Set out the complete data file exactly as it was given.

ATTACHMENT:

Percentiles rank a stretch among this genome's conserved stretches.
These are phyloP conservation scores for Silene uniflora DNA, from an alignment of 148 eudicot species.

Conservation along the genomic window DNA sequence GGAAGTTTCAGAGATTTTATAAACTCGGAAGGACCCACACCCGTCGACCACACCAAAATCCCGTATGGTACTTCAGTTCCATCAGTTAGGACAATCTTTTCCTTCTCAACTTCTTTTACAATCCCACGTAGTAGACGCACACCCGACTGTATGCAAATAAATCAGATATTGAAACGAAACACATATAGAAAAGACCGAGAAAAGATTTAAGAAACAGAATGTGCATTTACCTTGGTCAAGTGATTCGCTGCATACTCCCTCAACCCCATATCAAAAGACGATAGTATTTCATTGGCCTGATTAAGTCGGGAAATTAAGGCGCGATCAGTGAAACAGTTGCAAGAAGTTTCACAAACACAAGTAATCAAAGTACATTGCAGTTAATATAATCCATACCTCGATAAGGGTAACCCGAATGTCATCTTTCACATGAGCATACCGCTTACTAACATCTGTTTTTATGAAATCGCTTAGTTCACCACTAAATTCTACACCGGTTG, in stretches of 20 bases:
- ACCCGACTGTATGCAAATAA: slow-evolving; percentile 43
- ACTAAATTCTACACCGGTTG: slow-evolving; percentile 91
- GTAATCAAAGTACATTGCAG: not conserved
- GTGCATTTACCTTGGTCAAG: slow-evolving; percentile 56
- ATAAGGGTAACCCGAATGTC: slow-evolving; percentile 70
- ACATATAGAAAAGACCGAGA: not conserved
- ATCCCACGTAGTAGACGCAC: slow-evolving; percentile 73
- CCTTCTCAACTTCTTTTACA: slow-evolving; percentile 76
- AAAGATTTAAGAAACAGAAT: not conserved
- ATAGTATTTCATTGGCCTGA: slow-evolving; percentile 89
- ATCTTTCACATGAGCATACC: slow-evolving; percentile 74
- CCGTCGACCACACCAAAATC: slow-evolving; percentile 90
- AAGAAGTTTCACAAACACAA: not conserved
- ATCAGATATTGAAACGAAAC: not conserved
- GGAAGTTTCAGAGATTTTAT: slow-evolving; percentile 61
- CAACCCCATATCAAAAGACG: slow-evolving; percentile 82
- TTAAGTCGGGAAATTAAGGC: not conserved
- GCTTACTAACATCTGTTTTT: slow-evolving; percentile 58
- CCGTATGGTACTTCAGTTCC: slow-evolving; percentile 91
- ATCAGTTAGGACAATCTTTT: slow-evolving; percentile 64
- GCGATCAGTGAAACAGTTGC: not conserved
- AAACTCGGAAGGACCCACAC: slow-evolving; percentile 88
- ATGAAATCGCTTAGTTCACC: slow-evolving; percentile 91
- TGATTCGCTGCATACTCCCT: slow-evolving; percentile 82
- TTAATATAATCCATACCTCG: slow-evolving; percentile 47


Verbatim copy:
Percentiles rank a stretch among this genome's conserved stretches.
These are phyloP conservation scores for Silene uniflora DNA, from an alignment of 148 eudicot species.

Conservation along the genomic window DNA sequence GGAAGTTTCAGAGATTTTATAAACTCGGAAGGACCCACACCCGTCGACCACACCAAAATCCCGTATGGTACTTCAGTTCCATCAGTTAGGACAATCTTTTCCTTCTCAACTTCTTTTACAATCCCACGTAGTAGACGCACACCCGACTGTATGCAAATAAATCAGATATTGAAACGAAACACATATAGAAAAGACCGAGAAAAGATTTAAGAAACAGAATGTGCATTTACCTTGGTCAAGTGATTCGCTGCATACTCCCTCAACCCCATATCAAAAGACGATAGTATTTCATTGGCCTGATTAAGTCGGGAAATTAAGGCGCGATCAGTGAAACAGTTGCAAGAAGTTTCACAAACACAAGTAATCAAAGTACATTGCAGTTAATATAATCCATACCTCGATAAGGGTAACCCGAATGTCATCTTTCACATGAGCATACCGCTTACTAACATCTGTTTTTATGAAATCGCTTAGTTCACCACTAAATTCTACACCGGTTG, in stretches of 20 bases:
- ACCCGACTGTATGCAAATAA: slow-evolving; percentile 43
- ACTAAATTCTACACCGGTTG: slow-evolving; percentile 91
- GTAATCAAAGTACATTGCAG: not conserved
- GTGCATTTACCTTGGTCAAG: slow-evolving; percentile 56
- ATAAGGGTAACCCGAATGTC: slow-evolving; percentile 70
- ACATATAGAAAAGACCGAGA: not conserved
- ATCCCACGTAGTAGACGCAC: slow-evolving; percentile 73
- CCTTCTCAACTTCTTTTACA: slow-evolving; percentile 76
- AAAGATTTAAGAAACAGAAT: not conserved
- ATAGTATTTCATTGGCCTGA: slow-evolving; percentile 89
- ATCTTTCACATGAGCATACC: slow-evolving; percentile 74
- CCGTCGACCACACCAAAATC: slow-evolving; percentile 90
- AAGAAGTTTCACAAACACAA: not conserved
- ATCAGATATTGAAACGAAAC: not conserved
- GGAAGTTTCAGAGATTTTAT: slow-evolving; percentile 61
- CAACCCCATATCAAAAGACG: slow-evolving; percentile 82
- TTAAGTCGGGAAATTAAGGC: not conserved
- GCTTACTAACATCTGTTTTT: slow-evolving; percentile 58
- CCGTATGGTACTTCAGTTCC: slow-evolving; percentile 91
- ATCAGTTAGGACAATCTTTT: slow-evolving; percentile 64
- GCGATCAGTGAAACAGTTGC: not conserved
- AAACTCGGAAGGACCCACAC: slow-evolving; percentile 88
- ATGAAATCGCTTAGTTCACC: slow-evolving; percentile 91
- TGATTCGCTGCATACTCCCT: slow-evolving; percentile 82
- TTAATATAATCCATACCTCG: slow-evolving; percentile 47